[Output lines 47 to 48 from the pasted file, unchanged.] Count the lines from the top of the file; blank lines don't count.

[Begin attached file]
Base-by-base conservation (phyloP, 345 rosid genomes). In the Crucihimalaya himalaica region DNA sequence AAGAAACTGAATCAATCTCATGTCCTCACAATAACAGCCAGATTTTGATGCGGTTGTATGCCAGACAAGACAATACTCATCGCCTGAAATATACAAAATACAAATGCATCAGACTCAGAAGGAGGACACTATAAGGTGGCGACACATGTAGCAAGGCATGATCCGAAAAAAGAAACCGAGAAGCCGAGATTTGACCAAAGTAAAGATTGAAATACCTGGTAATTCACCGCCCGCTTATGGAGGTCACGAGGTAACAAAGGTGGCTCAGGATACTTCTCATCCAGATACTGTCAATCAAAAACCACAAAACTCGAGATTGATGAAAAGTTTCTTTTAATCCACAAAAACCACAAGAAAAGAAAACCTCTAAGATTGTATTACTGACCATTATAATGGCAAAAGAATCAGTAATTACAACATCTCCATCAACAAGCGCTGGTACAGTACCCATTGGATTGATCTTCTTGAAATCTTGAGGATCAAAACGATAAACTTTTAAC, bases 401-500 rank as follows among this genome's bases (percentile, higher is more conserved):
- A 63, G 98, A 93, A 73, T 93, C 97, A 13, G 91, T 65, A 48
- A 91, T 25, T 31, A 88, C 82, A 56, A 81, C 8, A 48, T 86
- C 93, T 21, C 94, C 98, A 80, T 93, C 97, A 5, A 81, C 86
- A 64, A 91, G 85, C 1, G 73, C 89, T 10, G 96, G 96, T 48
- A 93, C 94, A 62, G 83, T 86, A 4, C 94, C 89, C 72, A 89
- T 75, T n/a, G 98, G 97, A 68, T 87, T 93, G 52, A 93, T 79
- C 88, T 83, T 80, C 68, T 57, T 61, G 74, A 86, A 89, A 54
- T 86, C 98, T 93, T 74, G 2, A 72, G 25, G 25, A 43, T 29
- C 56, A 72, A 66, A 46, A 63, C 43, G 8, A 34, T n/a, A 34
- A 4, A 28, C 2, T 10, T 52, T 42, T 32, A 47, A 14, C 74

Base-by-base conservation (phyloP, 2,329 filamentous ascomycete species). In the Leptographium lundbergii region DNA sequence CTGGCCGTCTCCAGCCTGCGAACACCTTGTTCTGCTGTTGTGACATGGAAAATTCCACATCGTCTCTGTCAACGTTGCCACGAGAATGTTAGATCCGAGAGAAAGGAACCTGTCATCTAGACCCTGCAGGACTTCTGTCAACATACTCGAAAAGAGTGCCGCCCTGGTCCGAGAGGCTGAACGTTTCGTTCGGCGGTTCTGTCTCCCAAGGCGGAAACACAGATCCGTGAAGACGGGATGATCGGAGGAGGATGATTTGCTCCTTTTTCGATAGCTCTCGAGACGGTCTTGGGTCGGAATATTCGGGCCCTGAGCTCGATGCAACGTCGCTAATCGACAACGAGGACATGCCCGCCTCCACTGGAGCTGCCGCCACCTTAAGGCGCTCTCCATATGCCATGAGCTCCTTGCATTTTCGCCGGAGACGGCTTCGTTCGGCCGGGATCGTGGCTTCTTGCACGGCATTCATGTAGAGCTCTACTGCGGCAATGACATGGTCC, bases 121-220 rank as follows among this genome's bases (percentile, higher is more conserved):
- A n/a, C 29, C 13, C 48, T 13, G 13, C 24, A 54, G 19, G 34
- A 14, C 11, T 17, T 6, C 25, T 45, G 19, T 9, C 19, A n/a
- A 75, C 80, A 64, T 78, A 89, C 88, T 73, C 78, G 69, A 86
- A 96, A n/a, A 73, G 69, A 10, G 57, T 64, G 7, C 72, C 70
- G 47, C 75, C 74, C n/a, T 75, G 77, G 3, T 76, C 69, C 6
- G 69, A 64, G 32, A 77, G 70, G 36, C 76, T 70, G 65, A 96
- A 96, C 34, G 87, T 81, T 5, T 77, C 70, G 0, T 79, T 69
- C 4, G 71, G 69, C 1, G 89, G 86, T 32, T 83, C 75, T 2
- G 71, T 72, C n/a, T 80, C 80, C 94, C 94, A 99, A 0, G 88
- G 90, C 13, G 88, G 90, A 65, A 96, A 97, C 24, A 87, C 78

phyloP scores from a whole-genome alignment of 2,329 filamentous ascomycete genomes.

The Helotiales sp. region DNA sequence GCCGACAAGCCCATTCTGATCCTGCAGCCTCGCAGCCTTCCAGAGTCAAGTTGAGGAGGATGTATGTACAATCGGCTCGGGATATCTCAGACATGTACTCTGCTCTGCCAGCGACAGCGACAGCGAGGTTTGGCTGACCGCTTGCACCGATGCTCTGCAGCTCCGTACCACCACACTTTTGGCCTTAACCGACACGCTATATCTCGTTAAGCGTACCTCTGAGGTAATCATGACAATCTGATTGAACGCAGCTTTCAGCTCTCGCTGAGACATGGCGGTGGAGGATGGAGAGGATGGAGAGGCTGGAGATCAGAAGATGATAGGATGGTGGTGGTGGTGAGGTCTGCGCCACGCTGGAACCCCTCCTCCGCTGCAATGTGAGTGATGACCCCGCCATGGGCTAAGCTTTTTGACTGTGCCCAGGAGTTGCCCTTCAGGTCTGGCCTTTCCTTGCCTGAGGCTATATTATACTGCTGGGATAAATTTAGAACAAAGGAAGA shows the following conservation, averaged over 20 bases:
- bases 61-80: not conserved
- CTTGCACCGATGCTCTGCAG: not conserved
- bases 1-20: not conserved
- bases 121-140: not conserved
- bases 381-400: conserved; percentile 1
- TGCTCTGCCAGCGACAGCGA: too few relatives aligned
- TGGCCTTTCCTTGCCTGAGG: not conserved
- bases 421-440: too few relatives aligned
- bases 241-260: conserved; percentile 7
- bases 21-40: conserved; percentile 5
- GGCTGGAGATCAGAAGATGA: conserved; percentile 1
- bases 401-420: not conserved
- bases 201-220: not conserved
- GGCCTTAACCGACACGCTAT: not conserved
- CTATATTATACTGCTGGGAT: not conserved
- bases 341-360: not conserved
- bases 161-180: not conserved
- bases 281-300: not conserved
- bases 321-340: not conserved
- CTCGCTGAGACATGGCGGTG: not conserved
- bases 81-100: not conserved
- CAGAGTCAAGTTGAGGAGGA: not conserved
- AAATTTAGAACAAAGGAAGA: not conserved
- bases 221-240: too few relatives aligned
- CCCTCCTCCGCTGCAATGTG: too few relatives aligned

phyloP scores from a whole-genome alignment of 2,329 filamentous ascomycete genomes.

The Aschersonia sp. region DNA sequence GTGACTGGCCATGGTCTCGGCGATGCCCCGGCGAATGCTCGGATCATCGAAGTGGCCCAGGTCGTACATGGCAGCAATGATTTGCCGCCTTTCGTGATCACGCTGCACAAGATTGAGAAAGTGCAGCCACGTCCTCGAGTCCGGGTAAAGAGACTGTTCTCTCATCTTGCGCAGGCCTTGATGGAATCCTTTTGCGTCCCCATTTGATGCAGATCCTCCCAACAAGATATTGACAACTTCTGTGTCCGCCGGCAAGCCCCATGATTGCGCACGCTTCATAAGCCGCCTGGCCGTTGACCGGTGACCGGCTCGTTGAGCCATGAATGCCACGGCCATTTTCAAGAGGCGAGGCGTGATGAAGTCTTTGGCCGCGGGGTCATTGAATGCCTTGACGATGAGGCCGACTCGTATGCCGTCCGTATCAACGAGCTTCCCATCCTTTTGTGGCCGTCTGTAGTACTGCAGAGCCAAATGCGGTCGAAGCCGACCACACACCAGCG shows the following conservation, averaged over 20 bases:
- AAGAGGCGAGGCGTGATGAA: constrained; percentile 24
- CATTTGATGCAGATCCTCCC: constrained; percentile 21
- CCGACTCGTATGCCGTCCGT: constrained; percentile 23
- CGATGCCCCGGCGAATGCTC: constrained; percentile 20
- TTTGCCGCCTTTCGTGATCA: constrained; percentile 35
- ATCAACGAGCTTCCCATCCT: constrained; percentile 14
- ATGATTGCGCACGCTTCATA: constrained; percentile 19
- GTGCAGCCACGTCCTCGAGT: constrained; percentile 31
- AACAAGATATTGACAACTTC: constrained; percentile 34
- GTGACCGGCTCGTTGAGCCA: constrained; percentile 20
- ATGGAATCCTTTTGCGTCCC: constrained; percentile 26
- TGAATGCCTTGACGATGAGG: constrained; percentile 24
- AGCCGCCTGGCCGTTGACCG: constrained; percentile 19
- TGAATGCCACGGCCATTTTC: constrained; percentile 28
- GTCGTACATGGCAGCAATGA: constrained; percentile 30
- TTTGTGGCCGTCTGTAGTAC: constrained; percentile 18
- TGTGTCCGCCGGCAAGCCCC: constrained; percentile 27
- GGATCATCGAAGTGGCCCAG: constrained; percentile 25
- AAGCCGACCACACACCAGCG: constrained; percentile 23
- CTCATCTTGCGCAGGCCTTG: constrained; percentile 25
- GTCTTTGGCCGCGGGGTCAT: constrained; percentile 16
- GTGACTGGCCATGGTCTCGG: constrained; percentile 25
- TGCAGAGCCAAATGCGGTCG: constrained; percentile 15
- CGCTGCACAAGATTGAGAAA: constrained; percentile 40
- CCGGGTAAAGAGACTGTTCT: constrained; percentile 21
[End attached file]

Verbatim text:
- AAATTTAGAACAAAGGAAGA: not conserved
- bases 221-240: too few relatives aligned